Jean-Leo Dugast - Panos Pictures
“During my childhood, these islets used to be way bigger than they are now,” recalls Thangaraj, an octogenarian fisherman living in Chidambaram, a coastal district in the southern Indian state of Tamil Nadu. The islets are part of the Pichavaram-Coleroon estuary complex, which houses the Pichavaram Mangroves – the second largest mangrove forest in the world, consisting of 51 islets interspersing a vast expanse of water covered with green trees. These islets have been shrinking over the years, according to local fisher folk, as the sea continues to slowly but steadily invade the land.
“Close to 300 metres of this islet has gone under water over the years. We have been traditionally using these islets to dry our fishing nets. The government had also built benches and observation towers for tourists but now the sea has almost reached them,” says Thangaraj.
The Pichavaram mangroves support a rich ecosystem consisting of many rare varieties of fish and shellfish. Surveys have also recorded 177 bird species so far. Experts continue to debate what is happening, attributing the shrinking of the islets to a rise in sea water entering the estuary. Botanists fear this could threaten the entire Pichavaram ecosystem.
A study by the Centre for Development Finance highlights the financial implications of a potential rise in sea levels on existing and proposed infrastructure along the Tamil Nadu coast. It estimates that structures, wetlands and real estate, worth US$66.3 billion to $1.3 trillion, could be at risk from a sea level rise of one metre by 2050. “A one metre rise would permanently inundate about 1,091 square kilometres along the Tamil Nadu coast, but the total area at risk would be nearly six times as much,” says Sujatha Byravan, the lead author of the report.
While that figure is just an estimate for Tamil Nadu, a study by experts from the Indian Government’s National Institute of Oceanography says the impact of rising sea levels could be higher in cities on India’s western coast, such as Mumbai and Cochin. Estimates of a rise along the entire coast of India were made by analysing past tide gauge data. Among the stations considered, Mumbai, Vishakhapatnam and Kochi showed a sea level rise of slightly less than 1 mm/year.
“Given these risk factors, it is imperative that coastal planning should use principles of sustainable development and be consistent with regulations,” says Rajesh Rangarajan, senior researcher with the Centre for Development Finance.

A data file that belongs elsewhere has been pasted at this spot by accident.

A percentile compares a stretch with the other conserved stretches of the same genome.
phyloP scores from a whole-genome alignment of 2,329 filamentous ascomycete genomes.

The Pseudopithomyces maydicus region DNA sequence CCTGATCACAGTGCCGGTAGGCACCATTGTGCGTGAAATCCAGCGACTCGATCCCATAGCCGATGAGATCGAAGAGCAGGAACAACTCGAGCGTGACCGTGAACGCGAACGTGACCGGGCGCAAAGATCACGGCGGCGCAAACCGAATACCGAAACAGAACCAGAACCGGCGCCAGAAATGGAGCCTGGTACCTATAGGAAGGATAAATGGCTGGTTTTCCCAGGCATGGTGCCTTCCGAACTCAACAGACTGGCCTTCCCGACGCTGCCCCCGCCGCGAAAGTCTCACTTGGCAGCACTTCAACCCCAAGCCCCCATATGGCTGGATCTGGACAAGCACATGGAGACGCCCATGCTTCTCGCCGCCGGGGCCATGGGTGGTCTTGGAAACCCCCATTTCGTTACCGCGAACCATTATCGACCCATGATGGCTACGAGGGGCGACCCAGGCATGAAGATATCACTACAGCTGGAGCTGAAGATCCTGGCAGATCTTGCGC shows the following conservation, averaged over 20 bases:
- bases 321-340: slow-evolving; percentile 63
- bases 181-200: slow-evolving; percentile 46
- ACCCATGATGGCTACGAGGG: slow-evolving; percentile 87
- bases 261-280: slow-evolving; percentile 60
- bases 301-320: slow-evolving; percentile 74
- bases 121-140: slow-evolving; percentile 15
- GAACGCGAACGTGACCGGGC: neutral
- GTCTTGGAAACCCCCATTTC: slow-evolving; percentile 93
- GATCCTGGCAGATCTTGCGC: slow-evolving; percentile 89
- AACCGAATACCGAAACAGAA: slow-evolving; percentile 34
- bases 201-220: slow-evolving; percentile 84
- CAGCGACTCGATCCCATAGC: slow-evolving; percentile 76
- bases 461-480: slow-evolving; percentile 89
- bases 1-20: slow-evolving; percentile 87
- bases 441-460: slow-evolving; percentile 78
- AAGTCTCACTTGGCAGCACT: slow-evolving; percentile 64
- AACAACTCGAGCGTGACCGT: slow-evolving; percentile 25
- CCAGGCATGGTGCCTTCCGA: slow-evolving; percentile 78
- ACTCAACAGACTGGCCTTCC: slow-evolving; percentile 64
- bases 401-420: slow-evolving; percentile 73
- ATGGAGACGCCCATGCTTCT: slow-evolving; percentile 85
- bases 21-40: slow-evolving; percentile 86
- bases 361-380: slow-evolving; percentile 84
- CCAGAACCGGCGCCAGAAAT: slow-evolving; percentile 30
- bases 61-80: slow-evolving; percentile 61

But where is the regulation? Despite such significant data, India’s national climate action policy doesn’t touch on coastal areas. In 2009 India framed its National Action Plan on Climate Change (NAPCC) before going to the UN climate negotiations at Copenhagen. The action plan spells out a series of both mitigation and adaptation activities to be undertaken in a bid to address the climate challenge. However, the plan does not mention one word about the impact of climate change on India’s coast. “This is primarily because the policy has been framed in a top-down approach with scant attention to the coasts,” says Dr. A. Ramachandran, Director of the Centre for Climate Change and Adaptation Research in Chennai.
In a bid to address this lacuna, the Government of Tamil Nadu is drawing up a separate state action plan on climate change with sustainable coastal management as its top priority. “While the NAPCC’s focus is primarily on the northern part of the country, we are framing a separate set of policy guidelines to address the problem. But this can only succeed if other coastal states also follow suit and frame similar policies. But implementing that is not within the ambit of our state Government,” says Ramachandran. His centre has been working with the Government of Tamil Nadu to bring out a state policy.
Meanwhile, the Indian government has drawn up its so-called Coastal Zone Regulation (CRZ) – but it barely considers the issue of climate change and rising sea levels. “The CRZ has been framed with the idea of regulating commercial activities along the coast. This has primarily been done to conserve threatened species and regulate development. There is no climate change perspective to this regulation,” says S. Vasudevan, a legal expert based in Chennai.
Despite warnings from the Centre for Development Finance of the huge potential risk to infrastructure as a result of any sea level rise, the Indian Government has relaxed its CRZ guidelines, which are meant to control the development of coastlines, and freed up more space for commercial activity along the coasts. In the city of Chennai alone, this paved the way for the construction of three elevated expressways, one right on the beach and another running along a significant part of the coast.
The unbridled development of coastal infrastructure has been accelerating the phenomenon of coastal erosion across the state, worsening the lives and livelihoods of many people. According to a study carried out by the Siemenpuu Foundation of Finland, in nine coastal districts of Tamil Nadu, the pace of erosion has been found to be so great that within a decade parts of some coastal villages and 21 coral-rich islands in the Gulf of Mannar will be lost to the sea.
Jesunathan, a fisherman from Thoothukudi city in Tamil Nadu, built his house at a safe distance from the beach. Today waves wash into his backyard, as the coast has been eroding phenomenally since the construction of the Thoothukudi port. “The sea is not as it used to be during my grandfather’s times. We are seeing a change, which is not for the good. But we don’t know what we can do about it. The only way out is to educate my children and prevent them from entering this profession,” says Jesunathan.